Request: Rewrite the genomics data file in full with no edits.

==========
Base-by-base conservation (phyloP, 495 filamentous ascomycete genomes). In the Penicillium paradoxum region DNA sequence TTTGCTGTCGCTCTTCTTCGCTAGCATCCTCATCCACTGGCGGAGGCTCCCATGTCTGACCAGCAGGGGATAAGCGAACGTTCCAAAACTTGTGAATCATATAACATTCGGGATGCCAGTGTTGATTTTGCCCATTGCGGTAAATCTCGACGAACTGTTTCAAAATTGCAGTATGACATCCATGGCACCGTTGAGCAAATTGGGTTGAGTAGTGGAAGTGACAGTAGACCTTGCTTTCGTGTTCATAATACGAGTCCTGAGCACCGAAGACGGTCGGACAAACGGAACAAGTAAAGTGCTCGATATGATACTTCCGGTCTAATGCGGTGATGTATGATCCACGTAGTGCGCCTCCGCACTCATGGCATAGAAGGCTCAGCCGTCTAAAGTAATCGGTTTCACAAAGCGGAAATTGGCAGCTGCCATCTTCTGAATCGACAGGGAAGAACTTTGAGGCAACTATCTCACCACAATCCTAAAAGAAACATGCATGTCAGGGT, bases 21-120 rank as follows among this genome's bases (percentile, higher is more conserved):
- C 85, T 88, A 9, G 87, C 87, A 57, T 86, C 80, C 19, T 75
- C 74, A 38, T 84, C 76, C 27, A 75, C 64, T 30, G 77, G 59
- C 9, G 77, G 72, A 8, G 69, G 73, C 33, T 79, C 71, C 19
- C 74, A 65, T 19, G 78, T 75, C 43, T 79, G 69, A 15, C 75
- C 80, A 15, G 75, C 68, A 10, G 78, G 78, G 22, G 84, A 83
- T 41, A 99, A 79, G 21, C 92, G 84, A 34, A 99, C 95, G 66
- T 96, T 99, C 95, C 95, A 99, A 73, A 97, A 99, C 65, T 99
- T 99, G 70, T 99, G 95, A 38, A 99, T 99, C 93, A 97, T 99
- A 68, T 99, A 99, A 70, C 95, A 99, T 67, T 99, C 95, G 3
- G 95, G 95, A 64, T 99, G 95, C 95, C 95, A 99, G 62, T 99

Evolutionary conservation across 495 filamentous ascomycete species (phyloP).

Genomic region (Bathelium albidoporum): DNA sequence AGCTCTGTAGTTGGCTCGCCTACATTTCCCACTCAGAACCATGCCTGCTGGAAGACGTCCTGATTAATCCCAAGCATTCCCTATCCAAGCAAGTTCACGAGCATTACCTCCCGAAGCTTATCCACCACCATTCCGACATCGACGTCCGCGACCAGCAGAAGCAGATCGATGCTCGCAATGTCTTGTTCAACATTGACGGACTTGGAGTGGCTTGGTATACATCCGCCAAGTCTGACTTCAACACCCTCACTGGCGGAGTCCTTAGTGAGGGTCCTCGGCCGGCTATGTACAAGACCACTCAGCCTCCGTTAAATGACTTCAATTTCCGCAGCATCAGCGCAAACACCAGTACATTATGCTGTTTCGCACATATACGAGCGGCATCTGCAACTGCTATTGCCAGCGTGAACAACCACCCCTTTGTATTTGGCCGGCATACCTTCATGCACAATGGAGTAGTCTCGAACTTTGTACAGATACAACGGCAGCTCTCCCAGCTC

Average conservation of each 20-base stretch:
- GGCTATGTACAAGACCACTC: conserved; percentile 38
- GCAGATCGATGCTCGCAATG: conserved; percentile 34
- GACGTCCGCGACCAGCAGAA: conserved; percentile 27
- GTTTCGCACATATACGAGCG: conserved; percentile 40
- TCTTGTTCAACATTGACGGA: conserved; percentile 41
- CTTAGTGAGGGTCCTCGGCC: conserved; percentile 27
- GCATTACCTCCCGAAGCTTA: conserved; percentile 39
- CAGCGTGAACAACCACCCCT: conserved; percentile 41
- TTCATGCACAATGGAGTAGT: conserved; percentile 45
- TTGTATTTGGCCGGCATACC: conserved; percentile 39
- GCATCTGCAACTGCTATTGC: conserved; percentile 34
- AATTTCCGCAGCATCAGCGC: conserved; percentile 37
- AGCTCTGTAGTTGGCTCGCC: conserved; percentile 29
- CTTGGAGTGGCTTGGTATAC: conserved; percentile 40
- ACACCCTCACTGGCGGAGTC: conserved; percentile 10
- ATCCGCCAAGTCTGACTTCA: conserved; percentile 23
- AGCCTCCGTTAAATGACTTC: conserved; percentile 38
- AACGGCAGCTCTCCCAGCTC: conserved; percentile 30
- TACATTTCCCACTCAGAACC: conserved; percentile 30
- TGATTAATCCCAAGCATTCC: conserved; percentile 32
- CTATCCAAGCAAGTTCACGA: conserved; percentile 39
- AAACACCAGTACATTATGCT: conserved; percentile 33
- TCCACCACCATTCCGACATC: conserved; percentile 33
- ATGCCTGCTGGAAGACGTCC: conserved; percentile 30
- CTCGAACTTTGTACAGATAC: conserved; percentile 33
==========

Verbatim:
Base-by-base conservation (phyloP, 495 filamentous ascomycete genomes). In the Penicillium paradoxum region DNA sequence TTTGCTGTCGCTCTTCTTCGCTAGCATCCTCATCCACTGGCGGAGGCTCCCATGTCTGACCAGCAGGGGATAAGCGAACGTTCCAAAACTTGTGAATCATATAACATTCGGGATGCCAGTGTTGATTTTGCCCATTGCGGTAAATCTCGACGAACTGTTTCAAAATTGCAGTATGACATCCATGGCACCGTTGAGCAAATTGGGTTGAGTAGTGGAAGTGACAGTAGACCTTGCTTTCGTGTTCATAATACGAGTCCTGAGCACCGAAGACGGTCGGACAAACGGAACAAGTAAAGTGCTCGATATGATACTTCCGGTCTAATGCGGTGATGTATGATCCACGTAGTGCGCCTCCGCACTCATGGCATAGAAGGCTCAGCCGTCTAAAGTAATCGGTTTCACAAAGCGGAAATTGGCAGCTGCCATCTTCTGAATCGACAGGGAAGAACTTTGAGGCAACTATCTCACCACAATCCTAAAAGAAACATGCATGTCAGGGT, bases 21-120 rank as follows among this genome's bases (percentile, higher is more conserved):
- C 85, T 88, A 9, G 87, C 87, A 57, T 86, C 80, C 19, T 75
- C 74, A 38, T 84, C 76, C 27, A 75, C 64, T 30, G 77, G 59
- C 9, G 77, G 72, A 8, G 69, G 73, C 33, T 79, C 71, C 19
- C 74, A 65, T 19, G 78, T 75, C 43, T 79, G 69, A 15, C 75
- C 80, A 15, G 75, C 68, A 10, G 78, G 78, G 22, G 84, A 83
- T 41, A 99, A 79, G 21, C 92, G 84, A 34, A 99, C 95, G 66
- T 96, T 99, C 95, C 95, A 99, A 73, A 97, A 99, C 65, T 99
- T 99, G 70, T 99, G 95, A 38, A 99, T 99, C 93, A 97, T 99
- A 68, T 99, A 99, A 70, C 95, A 99, T 67, T 99, C 95, G 3
- G 95, G 95, A 64, T 99, G 95, C 95, C 95, A 99, G 62, T 99

Evolutionary conservation across 495 filamentous ascomycete species (phyloP).

Genomic region (Bathelium albidoporum): DNA sequence AGCTCTGTAGTTGGCTCGCCTACATTTCCCACTCAGAACCATGCCTGCTGGAAGACGTCCTGATTAATCCCAAGCATTCCCTATCCAAGCAAGTTCACGAGCATTACCTCCCGAAGCTTATCCACCACCATTCCGACATCGACGTCCGCGACCAGCAGAAGCAGATCGATGCTCGCAATGTCTTGTTCAACATTGACGGACTTGGAGTGGCTTGGTATACATCCGCCAAGTCTGACTTCAACACCCTCACTGGCGGAGTCCTTAGTGAGGGTCCTCGGCCGGCTATGTACAAGACCACTCAGCCTCCGTTAAATGACTTCAATTTCCGCAGCATCAGCGCAAACACCAGTACATTATGCTGTTTCGCACATATACGAGCGGCATCTGCAACTGCTATTGCCAGCGTGAACAACCACCCCTTTGTATTTGGCCGGCATACCTTCATGCACAATGGAGTAGTCTCGAACTTTGTACAGATACAACGGCAGCTCTCCCAGCTC

Average conservation of each 20-base stretch:
- GGCTATGTACAAGACCACTC: conserved; percentile 38
- GCAGATCGATGCTCGCAATG: conserved; percentile 34
- GACGTCCGCGACCAGCAGAA: conserved; percentile 27
- GTTTCGCACATATACGAGCG: conserved; percentile 40
- TCTTGTTCAACATTGACGGA: conserved; percentile 41
- CTTAGTGAGGGTCCTCGGCC: conserved; percentile 27
- GCATTACCTCCCGAAGCTTA: conserved; percentile 39
- CAGCGTGAACAACCACCCCT: conserved; percentile 41
- TTCATGCACAATGGAGTAGT: conserved; percentile 45
- TTGTATTTGGCCGGCATACC: conserved; percentile 39
- GCATCTGCAACTGCTATTGC: conserved; percentile 34
- AATTTCCGCAGCATCAGCGC: conserved; percentile 37
- AGCTCTGTAGTTGGCTCGCC: conserved; percentile 29
- CTTGGAGTGGCTTGGTATAC: conserved; percentile 40
- ACACCCTCACTGGCGGAGTC: conserved; percentile 10
- ATCCGCCAAGTCTGACTTCA: conserved; percentile 23
- AGCCTCCGTTAAATGACTTC: conserved; percentile 38
- AACGGCAGCTCTCCCAGCTC: conserved; percentile 30
- TACATTTCCCACTCAGAACC: conserved; percentile 30
- TGATTAATCCCAAGCATTCC: conserved; percentile 32
- CTATCCAAGCAAGTTCACGA: conserved; percentile 39
- AAACACCAGTACATTATGCT: conserved; percentile 33
- TCCACCACCATTCCGACATC: conserved; percentile 33
- ATGCCTGCTGGAAGACGTCC: conserved; percentile 30
- CTCGAACTTTGTACAGATAC: conserved; percentile 33